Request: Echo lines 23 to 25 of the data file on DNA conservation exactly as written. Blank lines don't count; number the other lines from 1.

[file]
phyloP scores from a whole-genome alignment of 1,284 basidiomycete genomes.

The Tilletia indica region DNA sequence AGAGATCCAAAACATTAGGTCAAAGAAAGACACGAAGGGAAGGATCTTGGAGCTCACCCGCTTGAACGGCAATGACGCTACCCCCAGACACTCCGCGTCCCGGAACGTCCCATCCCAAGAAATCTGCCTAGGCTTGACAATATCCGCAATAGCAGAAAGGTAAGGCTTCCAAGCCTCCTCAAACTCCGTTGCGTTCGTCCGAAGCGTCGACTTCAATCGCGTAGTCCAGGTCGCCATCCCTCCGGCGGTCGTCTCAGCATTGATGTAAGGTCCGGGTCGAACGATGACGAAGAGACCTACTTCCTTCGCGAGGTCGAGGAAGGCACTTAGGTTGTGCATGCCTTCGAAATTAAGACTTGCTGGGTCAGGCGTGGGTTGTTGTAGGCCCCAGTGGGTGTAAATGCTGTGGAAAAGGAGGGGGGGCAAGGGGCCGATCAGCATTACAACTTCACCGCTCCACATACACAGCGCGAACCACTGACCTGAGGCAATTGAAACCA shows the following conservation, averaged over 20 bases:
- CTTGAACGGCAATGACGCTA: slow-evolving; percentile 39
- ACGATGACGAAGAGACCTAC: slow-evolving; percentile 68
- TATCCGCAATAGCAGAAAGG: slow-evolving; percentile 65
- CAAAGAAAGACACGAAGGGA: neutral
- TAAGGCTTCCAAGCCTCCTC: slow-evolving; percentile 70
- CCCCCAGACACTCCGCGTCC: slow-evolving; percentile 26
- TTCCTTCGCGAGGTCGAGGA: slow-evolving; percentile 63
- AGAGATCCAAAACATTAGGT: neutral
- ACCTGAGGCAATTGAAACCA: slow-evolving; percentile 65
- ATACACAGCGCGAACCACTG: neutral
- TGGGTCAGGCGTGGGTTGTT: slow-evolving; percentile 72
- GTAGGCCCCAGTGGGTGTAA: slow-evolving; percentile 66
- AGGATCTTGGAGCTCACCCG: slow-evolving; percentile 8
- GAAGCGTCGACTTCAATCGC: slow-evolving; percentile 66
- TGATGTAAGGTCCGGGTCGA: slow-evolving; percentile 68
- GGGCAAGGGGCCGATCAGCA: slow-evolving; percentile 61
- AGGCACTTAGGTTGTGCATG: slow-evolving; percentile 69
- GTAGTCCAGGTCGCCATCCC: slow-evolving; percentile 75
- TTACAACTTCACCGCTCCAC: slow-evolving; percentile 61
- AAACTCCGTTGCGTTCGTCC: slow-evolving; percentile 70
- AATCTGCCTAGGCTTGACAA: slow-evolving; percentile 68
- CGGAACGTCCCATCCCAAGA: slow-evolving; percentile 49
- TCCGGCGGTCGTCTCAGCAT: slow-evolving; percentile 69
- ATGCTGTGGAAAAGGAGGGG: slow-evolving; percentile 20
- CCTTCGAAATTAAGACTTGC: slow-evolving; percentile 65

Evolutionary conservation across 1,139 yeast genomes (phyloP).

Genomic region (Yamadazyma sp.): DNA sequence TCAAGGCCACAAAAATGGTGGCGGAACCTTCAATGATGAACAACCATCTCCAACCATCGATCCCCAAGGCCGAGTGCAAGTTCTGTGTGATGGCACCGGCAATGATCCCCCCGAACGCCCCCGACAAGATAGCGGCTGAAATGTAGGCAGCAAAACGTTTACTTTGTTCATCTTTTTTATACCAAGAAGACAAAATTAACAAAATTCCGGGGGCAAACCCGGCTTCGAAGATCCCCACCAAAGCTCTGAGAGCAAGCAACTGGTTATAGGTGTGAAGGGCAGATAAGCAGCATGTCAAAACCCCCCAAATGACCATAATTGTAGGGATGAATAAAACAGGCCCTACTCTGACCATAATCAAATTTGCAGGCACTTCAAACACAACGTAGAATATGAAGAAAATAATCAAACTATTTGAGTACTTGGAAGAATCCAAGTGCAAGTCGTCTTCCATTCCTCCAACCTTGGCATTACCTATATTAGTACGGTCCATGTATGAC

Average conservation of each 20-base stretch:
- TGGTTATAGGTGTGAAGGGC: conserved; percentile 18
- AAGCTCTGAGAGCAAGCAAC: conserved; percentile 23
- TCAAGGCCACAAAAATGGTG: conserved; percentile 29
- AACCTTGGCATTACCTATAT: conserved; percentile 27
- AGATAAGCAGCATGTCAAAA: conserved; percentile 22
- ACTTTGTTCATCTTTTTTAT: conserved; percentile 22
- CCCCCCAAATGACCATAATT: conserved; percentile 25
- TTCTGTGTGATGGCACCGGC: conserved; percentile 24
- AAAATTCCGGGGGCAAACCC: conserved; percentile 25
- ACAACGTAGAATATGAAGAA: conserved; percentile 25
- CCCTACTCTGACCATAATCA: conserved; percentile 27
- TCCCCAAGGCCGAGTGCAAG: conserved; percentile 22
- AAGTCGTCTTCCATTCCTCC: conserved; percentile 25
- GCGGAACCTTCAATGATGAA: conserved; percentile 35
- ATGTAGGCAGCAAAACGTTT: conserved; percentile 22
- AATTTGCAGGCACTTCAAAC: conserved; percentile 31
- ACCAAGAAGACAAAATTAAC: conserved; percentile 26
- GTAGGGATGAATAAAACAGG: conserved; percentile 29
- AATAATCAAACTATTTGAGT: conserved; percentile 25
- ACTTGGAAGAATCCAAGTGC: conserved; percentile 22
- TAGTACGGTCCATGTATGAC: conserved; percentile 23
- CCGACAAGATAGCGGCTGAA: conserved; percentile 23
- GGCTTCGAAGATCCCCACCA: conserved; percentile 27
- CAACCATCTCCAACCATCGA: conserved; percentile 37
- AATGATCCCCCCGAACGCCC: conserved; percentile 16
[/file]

- AATCTGCCTAGGCTTGACAA: slow-evolving; percentile 68
- CGGAACGTCCCATCCCAAGA: slow-evolving; percentile 49
- TCCGGCGGTCGTCTCAGCAT: slow-evolving; percentile 69